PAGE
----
St. Petersburg Times
By Nathan O. Hatch
Ever since I was in the fourth grade, when my father leveled part of our back yard in Columbia, S.C., to put up a hoop for his four sons, basketball has been my passion. Even now, the memories flow like flawlessly executed fast breaks in a scoring run: playing outdoors until darkness enveloped me; navigating, as a point guard on our high school team, the walls that abutted the out-of-bounds lines in our bandbox gymnasium; being a lightning rod for flak as keeper of the clock at varsity games while in junior high school; sneaking in through a window in the University of South Carolina’s arena to watch a big ACC game.
But mostly, as I reflect on what basketball has meant and still means to me, one word – opportunity – comes to mind most consistently. Opportunity for players; opportunity for teams; opportunity for schools and their fans – opportunity for learning, growth and character development.
Basketball is a wonderful opportunity to learn the interplay of individual and team effort. Individual effort is important, and anyone who has played the game knows the elation of winning a game with a free throw, or stealing the ball for a layup, or draining the long shot in the last possession. And can there be any doubt that the struggle a player must make to become better carries on into adulthood, when the struggle evolves into one of becoming a better professional, spouse or parent? But the deepest satisfaction in basketball is seeing a team become greater than the sum of its individual parts. Executing a give-and-go or pick-and-roll to perfection is an exquisite art and a joy to watch. Might that level of cooperation and the success that results from it serve as a lesson for us as families, companies, nations and world citizens?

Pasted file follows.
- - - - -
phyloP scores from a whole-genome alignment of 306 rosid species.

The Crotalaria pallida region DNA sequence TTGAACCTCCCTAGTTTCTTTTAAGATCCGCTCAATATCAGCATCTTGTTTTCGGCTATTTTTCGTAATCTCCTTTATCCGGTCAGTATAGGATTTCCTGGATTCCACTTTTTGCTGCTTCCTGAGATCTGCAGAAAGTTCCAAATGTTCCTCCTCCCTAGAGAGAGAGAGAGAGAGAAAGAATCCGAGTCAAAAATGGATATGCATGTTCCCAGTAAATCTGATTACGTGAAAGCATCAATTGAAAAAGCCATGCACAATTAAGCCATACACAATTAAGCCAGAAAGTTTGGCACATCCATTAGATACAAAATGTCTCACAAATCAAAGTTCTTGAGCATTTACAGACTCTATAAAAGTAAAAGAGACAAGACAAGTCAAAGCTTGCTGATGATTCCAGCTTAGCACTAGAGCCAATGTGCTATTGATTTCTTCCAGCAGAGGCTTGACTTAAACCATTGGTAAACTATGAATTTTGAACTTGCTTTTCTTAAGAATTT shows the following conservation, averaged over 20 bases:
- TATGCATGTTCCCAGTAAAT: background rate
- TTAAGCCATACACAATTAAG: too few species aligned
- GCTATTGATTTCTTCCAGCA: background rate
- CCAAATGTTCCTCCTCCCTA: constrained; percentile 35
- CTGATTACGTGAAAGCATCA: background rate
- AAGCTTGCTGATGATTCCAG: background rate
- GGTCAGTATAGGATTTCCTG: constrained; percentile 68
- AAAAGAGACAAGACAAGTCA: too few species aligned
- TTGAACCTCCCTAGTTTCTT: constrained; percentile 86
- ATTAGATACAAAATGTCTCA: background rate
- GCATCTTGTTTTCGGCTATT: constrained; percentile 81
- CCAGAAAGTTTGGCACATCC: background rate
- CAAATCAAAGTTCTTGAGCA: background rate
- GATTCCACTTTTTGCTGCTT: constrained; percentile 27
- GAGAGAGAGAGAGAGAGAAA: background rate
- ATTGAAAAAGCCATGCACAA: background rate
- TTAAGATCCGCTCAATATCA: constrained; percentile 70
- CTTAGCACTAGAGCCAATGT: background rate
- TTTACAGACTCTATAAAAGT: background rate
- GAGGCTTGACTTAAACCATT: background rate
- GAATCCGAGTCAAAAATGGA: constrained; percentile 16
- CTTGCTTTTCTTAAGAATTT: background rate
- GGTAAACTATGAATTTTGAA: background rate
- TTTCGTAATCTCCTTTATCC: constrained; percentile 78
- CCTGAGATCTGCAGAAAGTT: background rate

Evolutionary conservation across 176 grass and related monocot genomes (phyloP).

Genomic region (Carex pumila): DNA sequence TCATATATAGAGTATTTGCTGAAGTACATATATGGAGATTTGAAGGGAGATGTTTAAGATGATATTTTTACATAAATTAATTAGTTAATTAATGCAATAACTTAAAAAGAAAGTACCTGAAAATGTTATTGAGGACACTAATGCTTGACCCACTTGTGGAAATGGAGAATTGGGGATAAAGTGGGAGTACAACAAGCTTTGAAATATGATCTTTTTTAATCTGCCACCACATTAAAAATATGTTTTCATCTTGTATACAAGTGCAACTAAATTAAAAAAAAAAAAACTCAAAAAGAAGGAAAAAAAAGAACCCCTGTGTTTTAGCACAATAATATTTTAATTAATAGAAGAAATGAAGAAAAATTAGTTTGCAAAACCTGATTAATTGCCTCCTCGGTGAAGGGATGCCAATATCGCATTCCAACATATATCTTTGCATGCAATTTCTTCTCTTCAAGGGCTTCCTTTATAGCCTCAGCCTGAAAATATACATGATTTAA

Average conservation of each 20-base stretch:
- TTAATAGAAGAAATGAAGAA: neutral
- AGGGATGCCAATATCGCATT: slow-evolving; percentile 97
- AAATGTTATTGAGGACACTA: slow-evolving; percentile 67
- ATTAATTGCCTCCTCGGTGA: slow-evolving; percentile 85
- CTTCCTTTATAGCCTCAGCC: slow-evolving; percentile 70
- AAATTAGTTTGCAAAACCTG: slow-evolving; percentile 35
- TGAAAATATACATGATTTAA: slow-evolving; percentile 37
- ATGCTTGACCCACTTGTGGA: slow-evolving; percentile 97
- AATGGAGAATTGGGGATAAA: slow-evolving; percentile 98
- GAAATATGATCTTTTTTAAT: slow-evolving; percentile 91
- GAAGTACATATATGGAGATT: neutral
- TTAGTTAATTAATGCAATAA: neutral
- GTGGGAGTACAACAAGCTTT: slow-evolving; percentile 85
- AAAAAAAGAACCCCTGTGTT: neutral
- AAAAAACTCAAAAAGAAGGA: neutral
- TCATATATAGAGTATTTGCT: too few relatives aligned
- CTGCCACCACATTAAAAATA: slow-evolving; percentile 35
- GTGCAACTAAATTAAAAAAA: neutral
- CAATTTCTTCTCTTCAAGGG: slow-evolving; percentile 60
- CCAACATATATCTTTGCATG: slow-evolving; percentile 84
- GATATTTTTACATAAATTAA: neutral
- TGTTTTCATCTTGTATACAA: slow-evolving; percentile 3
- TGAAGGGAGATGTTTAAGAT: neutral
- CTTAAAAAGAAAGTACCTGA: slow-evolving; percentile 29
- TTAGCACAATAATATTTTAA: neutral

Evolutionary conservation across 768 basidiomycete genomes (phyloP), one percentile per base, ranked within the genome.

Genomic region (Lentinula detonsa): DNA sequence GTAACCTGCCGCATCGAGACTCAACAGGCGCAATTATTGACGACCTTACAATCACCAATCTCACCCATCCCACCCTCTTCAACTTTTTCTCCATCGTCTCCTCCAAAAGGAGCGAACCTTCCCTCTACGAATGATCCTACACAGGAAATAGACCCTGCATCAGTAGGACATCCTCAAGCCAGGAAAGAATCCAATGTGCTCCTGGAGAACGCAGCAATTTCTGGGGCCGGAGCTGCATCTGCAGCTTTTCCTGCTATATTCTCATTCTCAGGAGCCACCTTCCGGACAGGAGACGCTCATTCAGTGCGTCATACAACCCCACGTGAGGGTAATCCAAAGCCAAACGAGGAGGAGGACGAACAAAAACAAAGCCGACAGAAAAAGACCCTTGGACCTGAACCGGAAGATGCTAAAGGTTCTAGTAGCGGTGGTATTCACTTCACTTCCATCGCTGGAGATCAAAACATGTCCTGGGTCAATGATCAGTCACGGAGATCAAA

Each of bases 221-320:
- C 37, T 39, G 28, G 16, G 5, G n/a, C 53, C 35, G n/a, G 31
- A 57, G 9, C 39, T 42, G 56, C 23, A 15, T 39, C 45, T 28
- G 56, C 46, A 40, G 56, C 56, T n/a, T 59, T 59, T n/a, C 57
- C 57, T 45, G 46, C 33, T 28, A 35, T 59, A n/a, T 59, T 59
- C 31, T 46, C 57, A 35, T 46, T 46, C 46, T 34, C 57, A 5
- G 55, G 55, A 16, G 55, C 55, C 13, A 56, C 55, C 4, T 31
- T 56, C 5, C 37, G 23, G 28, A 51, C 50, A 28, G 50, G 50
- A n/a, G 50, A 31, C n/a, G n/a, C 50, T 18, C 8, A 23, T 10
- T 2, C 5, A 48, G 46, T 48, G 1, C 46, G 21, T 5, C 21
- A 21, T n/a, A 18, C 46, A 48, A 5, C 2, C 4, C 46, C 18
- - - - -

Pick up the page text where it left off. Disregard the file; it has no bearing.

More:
A sport like basketball provides for many young people a great opportunity to travel, to meet and get along with people who are different, and to subordinate one’s desires for the good of a greater purpose. It certainly helps one to understand and manage one’s emotions and to observe how a variety of people react in good times and in adversity. It’s a terrific training ground for leadership. Playing a sport permits a young person to experience pressure, public appearance and performance under pressure, all of which can elevate one’s confidence.
There were cautionary lessons as well. Even in high school, it was evident that some athletes allowed the hardwoods to divert them from broader responsibilities. And one quickly learned to discern the line that some players and some teams crossed to win at all cost. Putting winning in perspective is a great lesson for any young person entering the competitive world of business and the professions. If I have any regret about college basketball today, it is that all of us, the press included, are so enamored with winning that we do not call to account those programs that pay scant attention to the education of student athletes.
The ACC is the greatest college basketball conference in America, not only because of its great teams, but because of the fans who follow its teams with great interest, knowledge and passion. The game presents an opportunity to them as well. If, as some say, life is a constant procession of choices, then we can choose to treat those on the court and in the stands with respect. We can choose to see beyond the color of sweatshirt the person next to us is wearing and connect with them on a personal level, knowing that we are far more alike than we are different. This is why the ACC tournament is such a transcendent event. Each year, fans from the different schools gather at the tournament; many come to know each other. They pull feverishly for their own teams but also watch the entire tournament with avid interest, regardless of who is playing. And when the NCAA tournament begins, they pull for all of the ACC schools playing, regardless of their own personal affiliations.
The list of character traits basketball helps develop reads like a litany: trust, cooperation, discipline, hard work, commitment, flexibility, emotional control, personal responsibility, tolerance, clear-headedness, teamwork, camaraderie … you add your own. Plus, it’s a great game; and the ACC is the greatest of tournaments.